Connecticut’s U.S. senators hailed a procedural vote Tuesday to advance a bipartisan gun safety bill as a historic shift in decades of inaction on gun control policy in Congress.
The chamber voted 64 to 34 to advance a bill, which resulted from weeks of bipartisan negotiations among 10 Republicans and 10 Democrats in the Senate after recent mass shootings.
U.S. Sens. Chris Murphy and Richard Blumenthal were among the Democrats involved in the bipartisan talks. During a Wednesday press conference they told Connecticut reporters the progress of the bill represented a victory in their efforts to update the nation’s gun policies, a goal they have attempted to advance since the Sandy Hook Elementary School shooting almost a decade ago.
“We have finally reached the moment where we can pass serious, life-saving legislation in the Senate that will save lives,” Murphy said.
Senators involved in the negotiations released the details of the bill this week.
Among its provisions are new, more stringent background checks for gun buyers younger than 21 years old. The bill offers incentives for states to adopt “red flag” laws like Connecticut’s statute that allows courts to temporarily seize weapons from residents determined to be a threat to themselves or others. Another provision would prevent people convicted of domestic violence from owning guns and give them a narrow path to restore their gun rights after five years.
The bill also dedicates $11 billion to shore up mental health systems across the country, creates tougher penalties for gun trafficking and straw purchases of firearms (buying and then selling weapons to people barred from making such purchases), and broadens the definition of a firearms dealer to expand the number of gun sales that require a background check.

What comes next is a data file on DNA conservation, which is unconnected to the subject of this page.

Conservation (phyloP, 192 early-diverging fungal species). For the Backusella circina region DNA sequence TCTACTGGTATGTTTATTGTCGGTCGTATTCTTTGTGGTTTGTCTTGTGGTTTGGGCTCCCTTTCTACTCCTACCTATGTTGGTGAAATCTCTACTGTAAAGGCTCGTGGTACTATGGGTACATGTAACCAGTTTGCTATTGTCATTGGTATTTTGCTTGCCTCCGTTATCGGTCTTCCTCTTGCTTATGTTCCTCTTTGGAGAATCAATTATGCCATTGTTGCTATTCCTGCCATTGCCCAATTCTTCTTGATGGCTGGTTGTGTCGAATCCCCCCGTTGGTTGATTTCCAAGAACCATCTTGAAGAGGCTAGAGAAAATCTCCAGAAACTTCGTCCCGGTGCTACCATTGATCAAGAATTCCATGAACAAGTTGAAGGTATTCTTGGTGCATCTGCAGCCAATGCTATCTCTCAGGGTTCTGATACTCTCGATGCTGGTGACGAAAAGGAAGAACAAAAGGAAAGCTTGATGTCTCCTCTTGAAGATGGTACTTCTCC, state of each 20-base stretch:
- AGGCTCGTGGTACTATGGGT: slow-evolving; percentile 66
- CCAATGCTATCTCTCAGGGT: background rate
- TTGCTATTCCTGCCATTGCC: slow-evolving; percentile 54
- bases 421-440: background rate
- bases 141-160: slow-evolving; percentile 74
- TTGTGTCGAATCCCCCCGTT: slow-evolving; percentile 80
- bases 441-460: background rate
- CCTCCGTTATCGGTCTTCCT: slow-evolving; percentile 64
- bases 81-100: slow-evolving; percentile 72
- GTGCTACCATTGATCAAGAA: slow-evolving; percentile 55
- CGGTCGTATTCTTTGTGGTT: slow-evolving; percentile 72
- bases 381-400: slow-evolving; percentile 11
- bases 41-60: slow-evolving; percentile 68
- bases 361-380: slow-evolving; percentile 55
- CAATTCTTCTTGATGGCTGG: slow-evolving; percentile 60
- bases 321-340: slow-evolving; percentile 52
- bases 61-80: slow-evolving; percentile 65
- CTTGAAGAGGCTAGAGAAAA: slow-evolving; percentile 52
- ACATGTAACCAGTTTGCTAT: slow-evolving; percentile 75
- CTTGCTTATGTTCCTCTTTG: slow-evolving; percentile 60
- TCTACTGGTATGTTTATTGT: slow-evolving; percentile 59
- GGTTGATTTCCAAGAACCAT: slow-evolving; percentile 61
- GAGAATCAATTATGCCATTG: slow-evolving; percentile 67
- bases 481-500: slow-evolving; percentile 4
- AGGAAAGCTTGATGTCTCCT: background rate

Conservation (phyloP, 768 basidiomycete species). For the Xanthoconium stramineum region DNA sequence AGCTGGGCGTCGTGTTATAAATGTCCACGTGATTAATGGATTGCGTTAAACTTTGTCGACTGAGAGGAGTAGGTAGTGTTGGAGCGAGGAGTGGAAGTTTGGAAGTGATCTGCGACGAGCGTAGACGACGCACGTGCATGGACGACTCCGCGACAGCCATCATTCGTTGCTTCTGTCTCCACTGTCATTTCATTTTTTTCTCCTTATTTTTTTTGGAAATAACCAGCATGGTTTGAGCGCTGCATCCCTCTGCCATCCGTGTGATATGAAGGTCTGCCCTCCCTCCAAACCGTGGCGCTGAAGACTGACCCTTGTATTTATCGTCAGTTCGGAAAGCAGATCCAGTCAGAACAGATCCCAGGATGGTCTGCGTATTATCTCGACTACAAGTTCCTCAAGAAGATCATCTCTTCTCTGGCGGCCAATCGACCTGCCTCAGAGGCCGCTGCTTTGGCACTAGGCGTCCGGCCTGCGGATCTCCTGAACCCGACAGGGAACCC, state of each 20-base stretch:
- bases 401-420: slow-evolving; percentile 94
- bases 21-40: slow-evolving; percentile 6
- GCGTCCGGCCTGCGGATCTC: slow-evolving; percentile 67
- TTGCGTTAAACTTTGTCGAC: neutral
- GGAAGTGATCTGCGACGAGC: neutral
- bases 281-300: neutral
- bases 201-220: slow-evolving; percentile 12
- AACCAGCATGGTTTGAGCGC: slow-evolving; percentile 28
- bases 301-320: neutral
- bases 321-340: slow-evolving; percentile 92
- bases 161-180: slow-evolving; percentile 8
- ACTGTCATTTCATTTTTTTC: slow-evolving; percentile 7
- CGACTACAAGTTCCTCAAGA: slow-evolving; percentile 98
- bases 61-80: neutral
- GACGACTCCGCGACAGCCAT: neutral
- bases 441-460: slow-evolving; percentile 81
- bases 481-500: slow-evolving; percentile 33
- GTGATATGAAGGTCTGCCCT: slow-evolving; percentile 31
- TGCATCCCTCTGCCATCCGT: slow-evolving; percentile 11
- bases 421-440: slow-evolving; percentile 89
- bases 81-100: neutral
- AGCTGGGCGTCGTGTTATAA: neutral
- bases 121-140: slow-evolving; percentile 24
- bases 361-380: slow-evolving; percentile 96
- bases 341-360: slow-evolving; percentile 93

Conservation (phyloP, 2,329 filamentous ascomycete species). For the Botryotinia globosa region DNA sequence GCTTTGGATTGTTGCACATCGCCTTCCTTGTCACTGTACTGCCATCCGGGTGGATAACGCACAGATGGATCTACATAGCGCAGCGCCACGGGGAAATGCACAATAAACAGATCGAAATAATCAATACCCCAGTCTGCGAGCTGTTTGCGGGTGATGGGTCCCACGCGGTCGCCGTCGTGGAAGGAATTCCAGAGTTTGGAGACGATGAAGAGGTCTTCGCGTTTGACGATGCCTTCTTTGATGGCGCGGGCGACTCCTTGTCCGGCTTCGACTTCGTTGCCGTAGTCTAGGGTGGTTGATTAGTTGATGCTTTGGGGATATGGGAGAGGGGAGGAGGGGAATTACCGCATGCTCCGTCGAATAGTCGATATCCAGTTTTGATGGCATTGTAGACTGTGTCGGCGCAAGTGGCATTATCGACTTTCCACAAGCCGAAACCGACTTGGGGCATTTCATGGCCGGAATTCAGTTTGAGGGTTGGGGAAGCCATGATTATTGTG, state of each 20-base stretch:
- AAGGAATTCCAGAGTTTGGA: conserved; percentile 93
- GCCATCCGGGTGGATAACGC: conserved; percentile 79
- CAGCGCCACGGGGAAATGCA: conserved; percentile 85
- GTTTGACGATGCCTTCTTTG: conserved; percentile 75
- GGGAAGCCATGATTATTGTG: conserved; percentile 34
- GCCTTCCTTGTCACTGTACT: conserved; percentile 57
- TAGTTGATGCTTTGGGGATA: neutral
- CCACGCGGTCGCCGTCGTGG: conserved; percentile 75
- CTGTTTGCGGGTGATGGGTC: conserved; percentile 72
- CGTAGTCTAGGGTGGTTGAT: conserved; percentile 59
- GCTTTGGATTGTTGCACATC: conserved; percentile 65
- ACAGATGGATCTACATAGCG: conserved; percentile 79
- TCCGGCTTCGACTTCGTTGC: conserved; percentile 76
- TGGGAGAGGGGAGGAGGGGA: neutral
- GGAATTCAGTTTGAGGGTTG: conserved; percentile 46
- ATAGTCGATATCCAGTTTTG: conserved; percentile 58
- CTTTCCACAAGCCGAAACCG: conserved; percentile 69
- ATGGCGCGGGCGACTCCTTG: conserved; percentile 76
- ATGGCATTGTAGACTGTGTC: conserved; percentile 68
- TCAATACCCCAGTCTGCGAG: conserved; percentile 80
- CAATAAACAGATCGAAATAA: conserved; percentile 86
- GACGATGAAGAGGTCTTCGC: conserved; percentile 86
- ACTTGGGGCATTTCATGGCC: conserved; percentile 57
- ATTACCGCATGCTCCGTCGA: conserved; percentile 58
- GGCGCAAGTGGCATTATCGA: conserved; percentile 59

The negotiated package falls short of the policies sought by some gun control advocates who, among other things, lobbied lawmakers to include a safe storage requirement known as Ethan’s Law in Connecticut. The senators said they were limited to elements that could attract support from both political parties.
“There is work still to be done but we have a moment of opportunity here that we must seize. The political stars are aligned for us right now to give us this moment of opportunity. It will pass unless we seize it,” Blumenthal said.
The bill needs support from all 50 Democrats in the Senate and at least 10 Republicans in order to clear the chamber’s 60-vote filibuster threshold. It appears likely to surpass that requirement. On Tuesday, 14 Republicans voted in favor of advancing the bill.
Senate Minority Leader Mitch McConnell signaled his support for the legislation in a statement Tuesday.
“For years, the far left falsely claimed that Congress could only address the terrible issue of mass murders by trampling on law-abiding Americans’ constitutional rights,” McConnell said. “This bill proves that false. Our colleagues have put together a commonsense package of popular steps that will help make these horrifying incidents less likely while fully upholding the Second Amendment rights of law-abiding citizens.”
Murphy said the bill still had to clear another 60-vote threshold to end debate as well as a vote on passage later this week. The House of Representatives could take up the legislation as soon as Friday, he said.
Murphy said the bill would save lives.
“In passing this bill this week with broad, bipartisan support, we’re sending a signal that Congress is now in the business of protecting kids’ lives and families’ lives,” Murphy said.